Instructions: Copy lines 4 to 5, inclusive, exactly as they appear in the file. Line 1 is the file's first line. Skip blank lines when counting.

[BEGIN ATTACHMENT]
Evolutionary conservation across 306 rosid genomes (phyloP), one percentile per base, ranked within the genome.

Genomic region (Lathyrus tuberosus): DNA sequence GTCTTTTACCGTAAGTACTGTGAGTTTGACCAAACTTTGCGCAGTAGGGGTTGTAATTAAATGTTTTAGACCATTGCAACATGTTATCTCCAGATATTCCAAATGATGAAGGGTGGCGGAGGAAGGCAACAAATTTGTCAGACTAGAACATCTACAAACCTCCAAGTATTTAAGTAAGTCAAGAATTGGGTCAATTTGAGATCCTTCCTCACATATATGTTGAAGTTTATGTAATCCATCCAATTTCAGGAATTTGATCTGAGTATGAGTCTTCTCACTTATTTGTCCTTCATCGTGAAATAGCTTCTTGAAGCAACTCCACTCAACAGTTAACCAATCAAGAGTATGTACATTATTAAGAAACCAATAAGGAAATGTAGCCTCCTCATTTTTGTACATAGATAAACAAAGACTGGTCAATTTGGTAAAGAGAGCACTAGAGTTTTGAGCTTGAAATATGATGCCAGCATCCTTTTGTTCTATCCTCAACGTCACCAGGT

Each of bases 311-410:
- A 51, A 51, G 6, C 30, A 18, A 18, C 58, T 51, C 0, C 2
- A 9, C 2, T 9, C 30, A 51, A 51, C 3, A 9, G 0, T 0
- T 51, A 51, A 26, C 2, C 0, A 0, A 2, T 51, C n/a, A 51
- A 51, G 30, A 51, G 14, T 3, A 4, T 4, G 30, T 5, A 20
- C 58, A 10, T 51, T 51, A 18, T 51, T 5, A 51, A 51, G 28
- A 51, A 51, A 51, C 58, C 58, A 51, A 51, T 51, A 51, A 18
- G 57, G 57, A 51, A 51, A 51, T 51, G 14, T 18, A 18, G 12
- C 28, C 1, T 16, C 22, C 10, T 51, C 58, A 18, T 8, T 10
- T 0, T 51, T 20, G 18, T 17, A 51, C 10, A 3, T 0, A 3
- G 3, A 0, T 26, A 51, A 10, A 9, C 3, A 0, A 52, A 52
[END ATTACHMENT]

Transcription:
- A 51, A 51, G 6, C 30, A 18, A 18, C 58, T 51, C 0, C 2
- A 9, C 2, T 9, C 30, A 51, A 51, C 3, A 9, G 0, T 0